In this comparison, it is clearly understood that a woman who has two husbands would be living in adultery. Likewise, Paul was saying that a Christian who has two natures would be living in adultery. Those of us who do not understand that the old self is dead will constantly feel the guilt of the Old Testament Law that bound us to our first husband, the “old man.”
Paul likened our death to sin, which he had explained in Romans 6, to the laws governing a marriage relationship. The husband is our “old man,” the wife is the soul and body part of us, or our personality, and the binding civil and moral code that enforces a marriage is like the Old Testament Law.
Now to address and correctly analyse your specific question, …. “Does this verse suggest that a woman commits adultery against her (first) husband if she marries a second man while her (first) husband is still living?” …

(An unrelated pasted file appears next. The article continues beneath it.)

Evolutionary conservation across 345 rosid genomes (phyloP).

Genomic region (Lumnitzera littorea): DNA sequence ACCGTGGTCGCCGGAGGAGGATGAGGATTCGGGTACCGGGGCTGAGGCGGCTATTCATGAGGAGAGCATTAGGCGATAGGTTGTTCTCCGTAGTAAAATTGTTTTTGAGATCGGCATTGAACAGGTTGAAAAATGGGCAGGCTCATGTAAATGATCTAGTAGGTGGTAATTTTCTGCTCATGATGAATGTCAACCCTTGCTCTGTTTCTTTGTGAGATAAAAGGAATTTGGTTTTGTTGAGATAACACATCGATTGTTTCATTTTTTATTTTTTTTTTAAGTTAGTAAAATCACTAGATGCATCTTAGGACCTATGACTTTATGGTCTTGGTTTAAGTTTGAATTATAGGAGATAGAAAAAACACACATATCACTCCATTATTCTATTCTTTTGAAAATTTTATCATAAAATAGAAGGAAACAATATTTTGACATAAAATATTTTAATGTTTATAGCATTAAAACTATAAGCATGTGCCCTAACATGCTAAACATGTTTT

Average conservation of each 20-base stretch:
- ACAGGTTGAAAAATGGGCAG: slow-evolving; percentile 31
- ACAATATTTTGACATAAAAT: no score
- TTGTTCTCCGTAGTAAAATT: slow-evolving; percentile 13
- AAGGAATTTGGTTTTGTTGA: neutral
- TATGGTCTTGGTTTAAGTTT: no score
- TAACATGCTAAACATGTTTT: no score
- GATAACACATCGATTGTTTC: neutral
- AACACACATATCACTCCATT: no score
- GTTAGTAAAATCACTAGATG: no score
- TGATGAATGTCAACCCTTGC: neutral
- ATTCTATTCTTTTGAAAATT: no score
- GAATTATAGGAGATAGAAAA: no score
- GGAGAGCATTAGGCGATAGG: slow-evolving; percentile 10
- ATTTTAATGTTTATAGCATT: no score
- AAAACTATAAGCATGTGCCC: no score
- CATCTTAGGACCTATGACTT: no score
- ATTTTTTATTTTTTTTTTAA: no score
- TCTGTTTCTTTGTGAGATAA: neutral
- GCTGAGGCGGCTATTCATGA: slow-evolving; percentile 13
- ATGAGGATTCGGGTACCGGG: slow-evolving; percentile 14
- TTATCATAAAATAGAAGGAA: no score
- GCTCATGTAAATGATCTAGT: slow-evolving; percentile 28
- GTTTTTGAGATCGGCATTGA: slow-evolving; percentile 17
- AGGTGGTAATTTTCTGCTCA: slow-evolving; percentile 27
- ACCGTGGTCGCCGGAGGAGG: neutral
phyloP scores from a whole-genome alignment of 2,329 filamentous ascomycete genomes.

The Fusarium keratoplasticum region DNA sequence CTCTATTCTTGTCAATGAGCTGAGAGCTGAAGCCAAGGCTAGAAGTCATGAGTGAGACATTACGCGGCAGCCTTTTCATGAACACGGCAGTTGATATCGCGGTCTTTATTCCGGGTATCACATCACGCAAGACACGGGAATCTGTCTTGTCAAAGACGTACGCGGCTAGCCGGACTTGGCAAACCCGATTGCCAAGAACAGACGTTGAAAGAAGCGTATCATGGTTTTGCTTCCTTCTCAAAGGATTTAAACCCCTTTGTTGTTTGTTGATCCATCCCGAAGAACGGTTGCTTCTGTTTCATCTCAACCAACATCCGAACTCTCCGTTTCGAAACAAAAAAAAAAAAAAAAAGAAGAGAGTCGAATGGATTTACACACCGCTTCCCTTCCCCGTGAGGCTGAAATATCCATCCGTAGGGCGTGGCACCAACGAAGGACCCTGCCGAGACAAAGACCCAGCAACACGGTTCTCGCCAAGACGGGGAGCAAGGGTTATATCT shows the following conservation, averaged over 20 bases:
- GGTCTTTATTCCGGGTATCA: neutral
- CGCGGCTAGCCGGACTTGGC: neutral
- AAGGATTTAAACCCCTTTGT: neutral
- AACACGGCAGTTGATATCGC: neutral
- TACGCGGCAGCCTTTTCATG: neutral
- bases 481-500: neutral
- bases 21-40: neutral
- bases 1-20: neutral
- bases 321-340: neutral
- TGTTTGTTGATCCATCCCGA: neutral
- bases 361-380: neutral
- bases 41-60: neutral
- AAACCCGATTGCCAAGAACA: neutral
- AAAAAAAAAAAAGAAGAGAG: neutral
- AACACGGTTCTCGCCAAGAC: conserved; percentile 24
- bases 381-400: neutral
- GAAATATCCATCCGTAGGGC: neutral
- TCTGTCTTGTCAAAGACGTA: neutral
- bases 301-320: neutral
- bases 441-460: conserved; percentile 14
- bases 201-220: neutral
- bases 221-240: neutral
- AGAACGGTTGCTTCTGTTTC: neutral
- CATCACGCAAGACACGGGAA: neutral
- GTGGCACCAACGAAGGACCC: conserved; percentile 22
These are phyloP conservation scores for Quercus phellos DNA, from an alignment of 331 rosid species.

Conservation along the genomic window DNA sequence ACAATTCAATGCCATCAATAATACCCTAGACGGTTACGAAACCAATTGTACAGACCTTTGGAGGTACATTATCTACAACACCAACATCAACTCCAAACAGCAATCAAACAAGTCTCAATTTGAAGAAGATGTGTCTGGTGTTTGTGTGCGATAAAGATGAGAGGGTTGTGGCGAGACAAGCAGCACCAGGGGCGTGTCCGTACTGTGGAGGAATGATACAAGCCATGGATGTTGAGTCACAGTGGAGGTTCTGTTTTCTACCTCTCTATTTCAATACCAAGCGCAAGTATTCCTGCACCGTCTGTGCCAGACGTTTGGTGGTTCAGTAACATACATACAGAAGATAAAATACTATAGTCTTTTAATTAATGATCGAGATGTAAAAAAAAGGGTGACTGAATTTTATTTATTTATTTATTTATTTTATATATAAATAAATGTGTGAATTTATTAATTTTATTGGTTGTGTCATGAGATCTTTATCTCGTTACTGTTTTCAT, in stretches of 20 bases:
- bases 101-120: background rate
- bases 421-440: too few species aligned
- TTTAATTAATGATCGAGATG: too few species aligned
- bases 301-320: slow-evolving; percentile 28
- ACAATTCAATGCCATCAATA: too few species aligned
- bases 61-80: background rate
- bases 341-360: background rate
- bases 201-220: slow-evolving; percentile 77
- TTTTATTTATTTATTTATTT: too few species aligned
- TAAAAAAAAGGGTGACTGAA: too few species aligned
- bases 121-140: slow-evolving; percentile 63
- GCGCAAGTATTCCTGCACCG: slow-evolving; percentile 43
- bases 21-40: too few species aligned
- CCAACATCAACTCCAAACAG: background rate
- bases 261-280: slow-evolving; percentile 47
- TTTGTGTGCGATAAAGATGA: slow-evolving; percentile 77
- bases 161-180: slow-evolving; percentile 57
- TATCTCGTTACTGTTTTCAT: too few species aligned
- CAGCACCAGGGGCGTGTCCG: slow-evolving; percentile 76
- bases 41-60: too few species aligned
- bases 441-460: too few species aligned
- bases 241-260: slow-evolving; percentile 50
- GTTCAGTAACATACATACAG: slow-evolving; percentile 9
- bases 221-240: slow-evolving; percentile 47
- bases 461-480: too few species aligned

We, the wife, were enslaved to a wicked husband, the old self. In Old Testament times, the Law gave the wife no option of divorce. The man could divorce his wife (Deuteronomy 24:1), but the wife could not divorce her husband. Therefore, the only hope a woman could ever have of being delivered from that situation was that her “old man” would die. Then she was delivered from that moral and civil code that kept her from having relationship with someone else.
Likewise, we were in bondage to the old self. We wanted out of the relationship, but we were by nature slaves to sin (Ephesians 2:3). The Old Testament Law only made the situation worse. It strengthened the control of the old self over us. The Law actually empowered sin, or our wicked husband, against us (Romans 3:19).
Then Jesus entered and took the old self with Him to the cross, and when He died, the old self died too. But Jesus rose from the dead, and the old self didn’t. Now we are free from the old self and the Law that bound us to it so that we can be married to Him who is risen from the dead.